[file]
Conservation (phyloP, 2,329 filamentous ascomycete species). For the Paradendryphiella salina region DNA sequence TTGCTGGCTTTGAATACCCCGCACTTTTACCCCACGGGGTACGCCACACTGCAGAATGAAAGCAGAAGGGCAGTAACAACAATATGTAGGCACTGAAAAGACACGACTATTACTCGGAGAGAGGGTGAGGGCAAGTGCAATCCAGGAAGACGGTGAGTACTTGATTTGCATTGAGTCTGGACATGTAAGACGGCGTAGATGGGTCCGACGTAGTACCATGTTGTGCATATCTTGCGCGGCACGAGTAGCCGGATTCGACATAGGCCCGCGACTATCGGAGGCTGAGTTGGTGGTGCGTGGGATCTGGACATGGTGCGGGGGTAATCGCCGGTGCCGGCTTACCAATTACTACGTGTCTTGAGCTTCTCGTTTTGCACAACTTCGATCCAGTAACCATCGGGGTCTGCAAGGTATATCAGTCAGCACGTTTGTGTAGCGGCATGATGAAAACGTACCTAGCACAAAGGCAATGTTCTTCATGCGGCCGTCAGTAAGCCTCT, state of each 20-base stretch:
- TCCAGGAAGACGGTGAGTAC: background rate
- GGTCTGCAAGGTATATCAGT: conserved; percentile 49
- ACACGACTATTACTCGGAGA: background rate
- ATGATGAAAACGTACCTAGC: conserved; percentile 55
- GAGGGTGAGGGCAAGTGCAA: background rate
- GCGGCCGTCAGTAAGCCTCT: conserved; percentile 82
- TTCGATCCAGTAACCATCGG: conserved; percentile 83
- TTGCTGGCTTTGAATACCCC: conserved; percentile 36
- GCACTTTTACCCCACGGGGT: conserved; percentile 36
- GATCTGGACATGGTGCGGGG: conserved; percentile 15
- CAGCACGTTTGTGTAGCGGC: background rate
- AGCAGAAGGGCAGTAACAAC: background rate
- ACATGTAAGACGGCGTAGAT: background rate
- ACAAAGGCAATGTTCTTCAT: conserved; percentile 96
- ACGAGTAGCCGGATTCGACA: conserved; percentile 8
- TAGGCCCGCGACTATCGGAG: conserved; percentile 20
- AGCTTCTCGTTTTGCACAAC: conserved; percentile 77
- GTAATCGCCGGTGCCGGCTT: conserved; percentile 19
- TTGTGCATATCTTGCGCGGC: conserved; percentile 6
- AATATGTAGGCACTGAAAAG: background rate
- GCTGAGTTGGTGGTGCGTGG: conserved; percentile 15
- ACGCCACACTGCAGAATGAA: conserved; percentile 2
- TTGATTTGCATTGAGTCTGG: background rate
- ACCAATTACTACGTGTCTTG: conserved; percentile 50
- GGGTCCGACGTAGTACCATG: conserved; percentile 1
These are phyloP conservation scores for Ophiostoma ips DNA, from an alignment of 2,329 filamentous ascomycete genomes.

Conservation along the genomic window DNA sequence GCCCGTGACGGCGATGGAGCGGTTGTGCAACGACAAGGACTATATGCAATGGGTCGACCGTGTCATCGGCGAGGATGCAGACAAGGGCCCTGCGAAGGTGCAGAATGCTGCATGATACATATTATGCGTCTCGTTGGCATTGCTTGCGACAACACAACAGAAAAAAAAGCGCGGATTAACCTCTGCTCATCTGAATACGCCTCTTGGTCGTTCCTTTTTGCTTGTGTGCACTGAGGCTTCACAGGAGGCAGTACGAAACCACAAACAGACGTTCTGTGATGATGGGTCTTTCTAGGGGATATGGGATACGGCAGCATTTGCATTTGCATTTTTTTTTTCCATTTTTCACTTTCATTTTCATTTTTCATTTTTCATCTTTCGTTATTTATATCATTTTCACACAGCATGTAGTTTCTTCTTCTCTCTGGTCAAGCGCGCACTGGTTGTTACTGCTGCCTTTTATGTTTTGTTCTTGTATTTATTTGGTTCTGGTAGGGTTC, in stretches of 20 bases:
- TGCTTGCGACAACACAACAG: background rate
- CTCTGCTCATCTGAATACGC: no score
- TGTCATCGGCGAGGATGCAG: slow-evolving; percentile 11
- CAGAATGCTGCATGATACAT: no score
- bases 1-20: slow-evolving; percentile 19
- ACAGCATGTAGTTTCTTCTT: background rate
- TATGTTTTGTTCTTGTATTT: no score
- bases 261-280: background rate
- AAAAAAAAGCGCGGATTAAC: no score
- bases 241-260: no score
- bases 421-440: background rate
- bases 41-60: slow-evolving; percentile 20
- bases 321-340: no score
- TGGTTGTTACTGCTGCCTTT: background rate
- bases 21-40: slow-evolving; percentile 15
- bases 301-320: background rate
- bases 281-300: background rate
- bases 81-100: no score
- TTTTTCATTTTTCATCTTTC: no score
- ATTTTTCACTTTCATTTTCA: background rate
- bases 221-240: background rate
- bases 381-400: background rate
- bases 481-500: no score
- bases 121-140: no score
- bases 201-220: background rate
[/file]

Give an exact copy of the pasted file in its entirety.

Conservation (phyloP, 2,329 filamentous ascomycete species). For the Paradendryphiella salina region DNA sequence TTGCTGGCTTTGAATACCCCGCACTTTTACCCCACGGGGTACGCCACACTGCAGAATGAAAGCAGAAGGGCAGTAACAACAATATGTAGGCACTGAAAAGACACGACTATTACTCGGAGAGAGGGTGAGGGCAAGTGCAATCCAGGAAGACGGTGAGTACTTGATTTGCATTGAGTCTGGACATGTAAGACGGCGTAGATGGGTCCGACGTAGTACCATGTTGTGCATATCTTGCGCGGCACGAGTAGCCGGATTCGACATAGGCCCGCGACTATCGGAGGCTGAGTTGGTGGTGCGTGGGATCTGGACATGGTGCGGGGGTAATCGCCGGTGCCGGCTTACCAATTACTACGTGTCTTGAGCTTCTCGTTTTGCACAACTTCGATCCAGTAACCATCGGGGTCTGCAAGGTATATCAGTCAGCACGTTTGTGTAGCGGCATGATGAAAACGTACCTAGCACAAAGGCAATGTTCTTCATGCGGCCGTCAGTAAGCCTCT, state of each 20-base stretch:
- TCCAGGAAGACGGTGAGTAC: background rate
- GGTCTGCAAGGTATATCAGT: conserved; percentile 49
- ACACGACTATTACTCGGAGA: background rate
- ATGATGAAAACGTACCTAGC: conserved; percentile 55
- GAGGGTGAGGGCAAGTGCAA: background rate
- GCGGCCGTCAGTAAGCCTCT: conserved; percentile 82
- TTCGATCCAGTAACCATCGG: conserved; percentile 83
- TTGCTGGCTTTGAATACCCC: conserved; percentile 36
- GCACTTTTACCCCACGGGGT: conserved; percentile 36
- GATCTGGACATGGTGCGGGG: conserved; percentile 15
- CAGCACGTTTGTGTAGCGGC: background rate
- AGCAGAAGGGCAGTAACAAC: background rate
- ACATGTAAGACGGCGTAGAT: background rate
- ACAAAGGCAATGTTCTTCAT: conserved; percentile 96
- ACGAGTAGCCGGATTCGACA: conserved; percentile 8
- TAGGCCCGCGACTATCGGAG: conserved; percentile 20
- AGCTTCTCGTTTTGCACAAC: conserved; percentile 77
- GTAATCGCCGGTGCCGGCTT: conserved; percentile 19
- TTGTGCATATCTTGCGCGGC: conserved; percentile 6
- AATATGTAGGCACTGAAAAG: background rate
- GCTGAGTTGGTGGTGCGTGG: conserved; percentile 15
- ACGCCACACTGCAGAATGAA: conserved; percentile 2
- TTGATTTGCATTGAGTCTGG: background rate
- ACCAATTACTACGTGTCTTG: conserved; percentile 50
- GGGTCCGACGTAGTACCATG: conserved; percentile 1
These are phyloP conservation scores for Ophiostoma ips DNA, from an alignment of 2,329 filamentous ascomycete genomes.

Conservation along the genomic window DNA sequence GCCCGTGACGGCGATGGAGCGGTTGTGCAACGACAAGGACTATATGCAATGGGTCGACCGTGTCATCGGCGAGGATGCAGACAAGGGCCCTGCGAAGGTGCAGAATGCTGCATGATACATATTATGCGTCTCGTTGGCATTGCTTGCGACAACACAACAGAAAAAAAAGCGCGGATTAACCTCTGCTCATCTGAATACGCCTCTTGGTCGTTCCTTTTTGCTTGTGTGCACTGAGGCTTCACAGGAGGCAGTACGAAACCACAAACAGACGTTCTGTGATGATGGGTCTTTCTAGGGGATATGGGATACGGCAGCATTTGCATTTGCATTTTTTTTTTCCATTTTTCACTTTCATTTTCATTTTTCATTTTTCATCTTTCGTTATTTATATCATTTTCACACAGCATGTAGTTTCTTCTTCTCTCTGGTCAAGCGCGCACTGGTTGTTACTGCTGCCTTTTATGTTTTGTTCTTGTATTTATTTGGTTCTGGTAGGGTTC, in stretches of 20 bases:
- TGCTTGCGACAACACAACAG: background rate
- CTCTGCTCATCTGAATACGC: no score
- TGTCATCGGCGAGGATGCAG: slow-evolving; percentile 11
- CAGAATGCTGCATGATACAT: no score
- bases 1-20: slow-evolving; percentile 19
- ACAGCATGTAGTTTCTTCTT: background rate
- TATGTTTTGTTCTTGTATTT: no score
- bases 261-280: background rate
- AAAAAAAAGCGCGGATTAAC: no score
- bases 241-260: no score
- bases 421-440: background rate
- bases 41-60: slow-evolving; percentile 20
- bases 321-340: no score
- TGGTTGTTACTGCTGCCTTT: background rate
- bases 21-40: slow-evolving; percentile 15
- bases 301-320: background rate
- bases 281-300: background rate
- bases 81-100: no score
- TTTTTCATTTTTCATCTTTC: no score
- ATTTTTCACTTTCATTTTCA: background rate
- bases 221-240: background rate
- bases 381-400: background rate
- bases 481-500: no score
- bases 121-140: no score
- bases 201-220: background rate